Another common practice undertaken by employers during the pandemic has been to expand the job duties of exempt employees to ensure work typically performed by workers who were furloughed or laid off still gets done. Employers should be reminded of job duty tests that must be met for exempt employees to be classified as exempt (e.g., more than 50 percent of the employee’s time must be spent performing exempt duties). It is important that employers ensure that modified and/or additional duties do not reduce the overall duties to be performed by the employee below the “more than 50%” threshold, for this could jeopardize the employee’s exempt status. In addition, as a result of an employer laying off or furloughing employees, individuals classified as exempt under the executive exemption may no longer be customarily and regularly directing the work of two or more other employees. Changes may be required and those employees may need to be reclassified and treated as nonexempt employees.
Overtime Calculations – Hazard Pay, Bonuses and Incremental Pay Increases
Some employers have provided nonexempt employees with hazard pay, bonuses or incremental pay increases to reward workers reporting to work during the pandemic. It is important for employers to consider the implications these pay increases might have with respect to overtime pay, as various forms of additional pay that may be provided to a nonexempt employee must be included in the calculation of any overtime pay.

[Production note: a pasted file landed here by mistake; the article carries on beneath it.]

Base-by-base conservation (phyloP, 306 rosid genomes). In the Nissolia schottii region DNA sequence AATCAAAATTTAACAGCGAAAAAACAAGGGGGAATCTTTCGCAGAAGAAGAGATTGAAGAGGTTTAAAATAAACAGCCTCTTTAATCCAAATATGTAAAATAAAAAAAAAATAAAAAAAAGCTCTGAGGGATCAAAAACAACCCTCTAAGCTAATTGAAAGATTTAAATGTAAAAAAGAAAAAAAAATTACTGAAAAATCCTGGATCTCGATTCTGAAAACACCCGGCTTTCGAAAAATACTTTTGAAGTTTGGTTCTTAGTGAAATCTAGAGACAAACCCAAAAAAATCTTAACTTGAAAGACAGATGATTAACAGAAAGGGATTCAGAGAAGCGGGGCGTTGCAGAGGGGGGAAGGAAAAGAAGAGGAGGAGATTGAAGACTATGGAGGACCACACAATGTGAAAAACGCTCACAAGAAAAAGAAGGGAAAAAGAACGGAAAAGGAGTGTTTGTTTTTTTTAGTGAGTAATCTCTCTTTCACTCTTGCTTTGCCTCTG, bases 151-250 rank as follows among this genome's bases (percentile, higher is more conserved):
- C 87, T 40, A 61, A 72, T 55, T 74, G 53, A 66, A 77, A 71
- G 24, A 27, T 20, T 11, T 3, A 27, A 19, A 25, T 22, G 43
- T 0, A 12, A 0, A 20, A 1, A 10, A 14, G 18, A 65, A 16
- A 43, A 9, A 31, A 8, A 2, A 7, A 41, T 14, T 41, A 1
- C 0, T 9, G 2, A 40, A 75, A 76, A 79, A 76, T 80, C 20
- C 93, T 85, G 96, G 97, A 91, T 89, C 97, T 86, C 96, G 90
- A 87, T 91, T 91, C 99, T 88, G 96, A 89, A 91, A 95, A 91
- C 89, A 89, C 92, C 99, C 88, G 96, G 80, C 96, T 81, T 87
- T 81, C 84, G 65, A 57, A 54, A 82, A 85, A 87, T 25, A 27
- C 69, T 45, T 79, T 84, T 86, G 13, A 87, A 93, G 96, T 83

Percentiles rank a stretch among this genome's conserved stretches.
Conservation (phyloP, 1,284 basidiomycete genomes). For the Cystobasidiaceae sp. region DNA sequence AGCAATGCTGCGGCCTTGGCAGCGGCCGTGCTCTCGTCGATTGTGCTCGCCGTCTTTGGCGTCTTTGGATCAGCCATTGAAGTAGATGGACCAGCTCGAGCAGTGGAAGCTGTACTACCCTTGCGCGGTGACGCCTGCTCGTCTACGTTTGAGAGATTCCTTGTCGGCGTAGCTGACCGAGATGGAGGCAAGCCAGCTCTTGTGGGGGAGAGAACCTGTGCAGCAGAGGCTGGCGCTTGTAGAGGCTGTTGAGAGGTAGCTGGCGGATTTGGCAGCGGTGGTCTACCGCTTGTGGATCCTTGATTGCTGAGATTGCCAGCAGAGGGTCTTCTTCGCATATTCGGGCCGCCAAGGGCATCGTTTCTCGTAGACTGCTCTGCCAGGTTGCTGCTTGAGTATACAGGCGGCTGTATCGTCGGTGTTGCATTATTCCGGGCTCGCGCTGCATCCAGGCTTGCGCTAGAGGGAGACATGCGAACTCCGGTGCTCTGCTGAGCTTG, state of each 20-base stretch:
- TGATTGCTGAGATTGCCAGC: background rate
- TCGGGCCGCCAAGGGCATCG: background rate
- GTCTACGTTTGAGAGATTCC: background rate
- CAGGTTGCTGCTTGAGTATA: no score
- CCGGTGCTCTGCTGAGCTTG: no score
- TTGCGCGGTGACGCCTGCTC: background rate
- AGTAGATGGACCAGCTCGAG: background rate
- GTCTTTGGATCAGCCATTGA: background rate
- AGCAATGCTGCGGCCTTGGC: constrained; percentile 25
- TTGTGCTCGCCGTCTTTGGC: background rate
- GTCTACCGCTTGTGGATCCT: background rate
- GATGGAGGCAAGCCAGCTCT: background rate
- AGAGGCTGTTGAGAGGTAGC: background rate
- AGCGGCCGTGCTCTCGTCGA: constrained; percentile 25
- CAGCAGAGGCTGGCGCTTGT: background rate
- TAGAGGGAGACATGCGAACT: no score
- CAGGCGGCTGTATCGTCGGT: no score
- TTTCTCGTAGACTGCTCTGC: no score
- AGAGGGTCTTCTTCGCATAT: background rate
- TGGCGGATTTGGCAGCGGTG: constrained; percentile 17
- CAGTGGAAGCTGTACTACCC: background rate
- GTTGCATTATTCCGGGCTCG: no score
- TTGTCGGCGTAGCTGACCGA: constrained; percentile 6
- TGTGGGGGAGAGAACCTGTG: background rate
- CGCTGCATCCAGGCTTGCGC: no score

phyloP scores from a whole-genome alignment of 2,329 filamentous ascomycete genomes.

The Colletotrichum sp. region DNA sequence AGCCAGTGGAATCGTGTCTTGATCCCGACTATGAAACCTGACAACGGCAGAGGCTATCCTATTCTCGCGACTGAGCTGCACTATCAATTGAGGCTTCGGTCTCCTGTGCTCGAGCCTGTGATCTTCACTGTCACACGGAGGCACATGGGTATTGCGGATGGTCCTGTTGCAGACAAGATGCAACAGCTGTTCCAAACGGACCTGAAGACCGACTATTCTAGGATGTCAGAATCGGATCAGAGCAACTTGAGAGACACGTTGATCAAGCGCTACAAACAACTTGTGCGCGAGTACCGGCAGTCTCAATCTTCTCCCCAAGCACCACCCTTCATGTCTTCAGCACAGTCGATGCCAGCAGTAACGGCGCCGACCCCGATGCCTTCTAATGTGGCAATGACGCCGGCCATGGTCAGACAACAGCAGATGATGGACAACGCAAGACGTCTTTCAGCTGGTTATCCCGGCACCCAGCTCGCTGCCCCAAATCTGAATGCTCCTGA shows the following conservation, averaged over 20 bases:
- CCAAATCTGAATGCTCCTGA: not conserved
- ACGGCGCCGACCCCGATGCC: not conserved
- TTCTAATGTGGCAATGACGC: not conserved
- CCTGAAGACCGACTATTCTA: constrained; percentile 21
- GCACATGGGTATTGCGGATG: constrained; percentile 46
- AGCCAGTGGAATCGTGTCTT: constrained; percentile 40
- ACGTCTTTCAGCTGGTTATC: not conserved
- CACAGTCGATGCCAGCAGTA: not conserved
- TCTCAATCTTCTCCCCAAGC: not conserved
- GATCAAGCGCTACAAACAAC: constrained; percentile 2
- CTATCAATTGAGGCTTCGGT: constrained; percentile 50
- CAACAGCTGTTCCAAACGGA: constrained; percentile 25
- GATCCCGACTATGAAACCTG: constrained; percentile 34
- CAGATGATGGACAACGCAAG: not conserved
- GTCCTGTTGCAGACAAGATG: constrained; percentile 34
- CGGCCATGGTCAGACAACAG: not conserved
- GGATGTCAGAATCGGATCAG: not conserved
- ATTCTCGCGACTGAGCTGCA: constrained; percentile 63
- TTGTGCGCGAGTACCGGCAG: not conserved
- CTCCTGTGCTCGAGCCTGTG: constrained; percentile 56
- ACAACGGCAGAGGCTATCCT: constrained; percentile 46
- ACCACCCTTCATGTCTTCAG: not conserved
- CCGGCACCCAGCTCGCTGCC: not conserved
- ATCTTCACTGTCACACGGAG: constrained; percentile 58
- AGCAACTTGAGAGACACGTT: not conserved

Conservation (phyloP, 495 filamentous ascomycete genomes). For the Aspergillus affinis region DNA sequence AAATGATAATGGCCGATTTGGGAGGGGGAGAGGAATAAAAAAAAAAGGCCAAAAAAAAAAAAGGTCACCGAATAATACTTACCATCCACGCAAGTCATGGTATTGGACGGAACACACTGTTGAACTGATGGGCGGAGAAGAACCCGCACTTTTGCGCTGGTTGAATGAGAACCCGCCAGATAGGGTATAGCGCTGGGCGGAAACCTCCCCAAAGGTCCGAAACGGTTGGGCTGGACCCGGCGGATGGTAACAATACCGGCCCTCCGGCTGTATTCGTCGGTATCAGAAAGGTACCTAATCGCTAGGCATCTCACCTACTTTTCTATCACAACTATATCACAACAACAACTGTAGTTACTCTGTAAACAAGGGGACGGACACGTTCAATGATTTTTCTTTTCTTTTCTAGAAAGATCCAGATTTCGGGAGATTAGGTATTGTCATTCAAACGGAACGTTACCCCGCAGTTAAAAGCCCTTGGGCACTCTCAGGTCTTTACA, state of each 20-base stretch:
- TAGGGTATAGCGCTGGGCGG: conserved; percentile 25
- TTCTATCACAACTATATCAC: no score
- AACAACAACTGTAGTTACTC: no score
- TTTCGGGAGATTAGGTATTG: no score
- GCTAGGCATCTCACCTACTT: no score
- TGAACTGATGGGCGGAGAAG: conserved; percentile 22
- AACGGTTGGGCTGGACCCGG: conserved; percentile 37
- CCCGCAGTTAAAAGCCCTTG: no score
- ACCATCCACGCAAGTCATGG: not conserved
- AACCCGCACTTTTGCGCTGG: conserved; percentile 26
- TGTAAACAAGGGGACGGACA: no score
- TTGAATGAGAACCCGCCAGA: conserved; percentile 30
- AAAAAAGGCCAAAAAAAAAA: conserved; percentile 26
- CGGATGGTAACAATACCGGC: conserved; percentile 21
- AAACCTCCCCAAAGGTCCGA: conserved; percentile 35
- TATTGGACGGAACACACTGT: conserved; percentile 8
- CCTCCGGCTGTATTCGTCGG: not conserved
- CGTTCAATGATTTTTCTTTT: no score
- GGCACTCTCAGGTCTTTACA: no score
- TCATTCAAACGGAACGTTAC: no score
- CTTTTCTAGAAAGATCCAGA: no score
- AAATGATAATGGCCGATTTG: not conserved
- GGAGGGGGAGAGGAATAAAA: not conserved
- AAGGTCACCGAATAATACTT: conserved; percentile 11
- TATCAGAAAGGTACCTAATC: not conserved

Stay-at-home orders forced many employers seeking to continue operations to rework how their employees work. Many employees are now working from home. The fact that an employee is working from home does not change an employer’s responsibilities to comply with employment laws, including laws relating to wages, proper record maintenance, workers’ compensation coverage and other required benefits.
Employers must also comply with local ordinances that cover individuals performing work within certain geographic parameters. For example, employees working from home may be entitled to higher hourly wages and increased paid sick leave as a result of their home being located within an area covered by a city ordinance. Failure to provide wages in compliance with these ordinances could lead to claims for unpaid wages, penalties and more.